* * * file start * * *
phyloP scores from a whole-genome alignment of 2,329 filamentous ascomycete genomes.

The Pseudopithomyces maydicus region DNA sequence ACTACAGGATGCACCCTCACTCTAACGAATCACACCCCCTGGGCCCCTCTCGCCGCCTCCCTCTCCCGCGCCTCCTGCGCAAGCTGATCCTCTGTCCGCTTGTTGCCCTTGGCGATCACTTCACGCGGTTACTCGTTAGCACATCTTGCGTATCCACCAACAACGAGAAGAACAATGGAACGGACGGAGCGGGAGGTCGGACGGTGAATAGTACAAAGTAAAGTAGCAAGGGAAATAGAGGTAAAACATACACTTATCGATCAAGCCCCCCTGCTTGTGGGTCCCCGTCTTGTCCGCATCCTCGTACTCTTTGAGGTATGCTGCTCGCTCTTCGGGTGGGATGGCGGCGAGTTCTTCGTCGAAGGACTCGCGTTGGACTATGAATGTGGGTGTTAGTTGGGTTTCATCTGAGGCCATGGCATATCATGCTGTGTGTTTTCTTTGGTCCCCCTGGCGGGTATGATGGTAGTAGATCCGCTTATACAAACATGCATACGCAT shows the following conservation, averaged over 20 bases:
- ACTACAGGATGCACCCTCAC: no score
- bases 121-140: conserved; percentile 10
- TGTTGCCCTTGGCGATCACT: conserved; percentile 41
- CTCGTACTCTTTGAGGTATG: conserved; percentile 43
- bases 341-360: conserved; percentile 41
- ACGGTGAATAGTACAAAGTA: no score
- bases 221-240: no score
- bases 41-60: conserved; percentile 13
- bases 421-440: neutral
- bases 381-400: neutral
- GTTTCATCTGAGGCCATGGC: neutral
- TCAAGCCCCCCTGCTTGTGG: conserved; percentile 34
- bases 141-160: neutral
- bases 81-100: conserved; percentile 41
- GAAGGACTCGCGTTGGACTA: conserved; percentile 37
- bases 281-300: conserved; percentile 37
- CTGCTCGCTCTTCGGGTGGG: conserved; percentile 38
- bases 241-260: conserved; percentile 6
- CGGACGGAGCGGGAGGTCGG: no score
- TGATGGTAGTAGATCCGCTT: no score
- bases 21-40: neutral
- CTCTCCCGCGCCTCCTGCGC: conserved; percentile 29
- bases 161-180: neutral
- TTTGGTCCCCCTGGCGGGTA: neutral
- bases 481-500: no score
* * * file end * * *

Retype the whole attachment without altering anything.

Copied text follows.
phyloP scores from a whole-genome alignment of 2,329 filamentous ascomycete genomes.

The Pseudopithomyces maydicus region DNA sequence ACTACAGGATGCACCCTCACTCTAACGAATCACACCCCCTGGGCCCCTCTCGCCGCCTCCCTCTCCCGCGCCTCCTGCGCAAGCTGATCCTCTGTCCGCTTGTTGCCCTTGGCGATCACTTCACGCGGTTACTCGTTAGCACATCTTGCGTATCCACCAACAACGAGAAGAACAATGGAACGGACGGAGCGGGAGGTCGGACGGTGAATAGTACAAAGTAAAGTAGCAAGGGAAATAGAGGTAAAACATACACTTATCGATCAAGCCCCCCTGCTTGTGGGTCCCCGTCTTGTCCGCATCCTCGTACTCTTTGAGGTATGCTGCTCGCTCTTCGGGTGGGATGGCGGCGAGTTCTTCGTCGAAGGACTCGCGTTGGACTATGAATGTGGGTGTTAGTTGGGTTTCATCTGAGGCCATGGCATATCATGCTGTGTGTTTTCTTTGGTCCCCCTGGCGGGTATGATGGTAGTAGATCCGCTTATACAAACATGCATACGCAT shows the following conservation, averaged over 20 bases:
- ACTACAGGATGCACCCTCAC: no score
- bases 121-140: conserved; percentile 10
- TGTTGCCCTTGGCGATCACT: conserved; percentile 41
- CTCGTACTCTTTGAGGTATG: conserved; percentile 43
- bases 341-360: conserved; percentile 41
- ACGGTGAATAGTACAAAGTA: no score
- bases 221-240: no score
- bases 41-60: conserved; percentile 13
- bases 421-440: neutral
- bases 381-400: neutral
- GTTTCATCTGAGGCCATGGC: neutral
- TCAAGCCCCCCTGCTTGTGG: conserved; percentile 34
- bases 141-160: neutral
- bases 81-100: conserved; percentile 41
- GAAGGACTCGCGTTGGACTA: conserved; percentile 37
- bases 281-300: conserved; percentile 37
- CTGCTCGCTCTTCGGGTGGG: conserved; percentile 38
- bases 241-260: conserved; percentile 6
- CGGACGGAGCGGGAGGTCGG: no score
- TGATGGTAGTAGATCCGCTT: no score
- bases 21-40: neutral
- CTCTCCCGCGCCTCCTGCGC: conserved; percentile 29
- bases 161-180: neutral
- TTTGGTCCCCCTGGCGGGTA: neutral
- bases 481-500: no score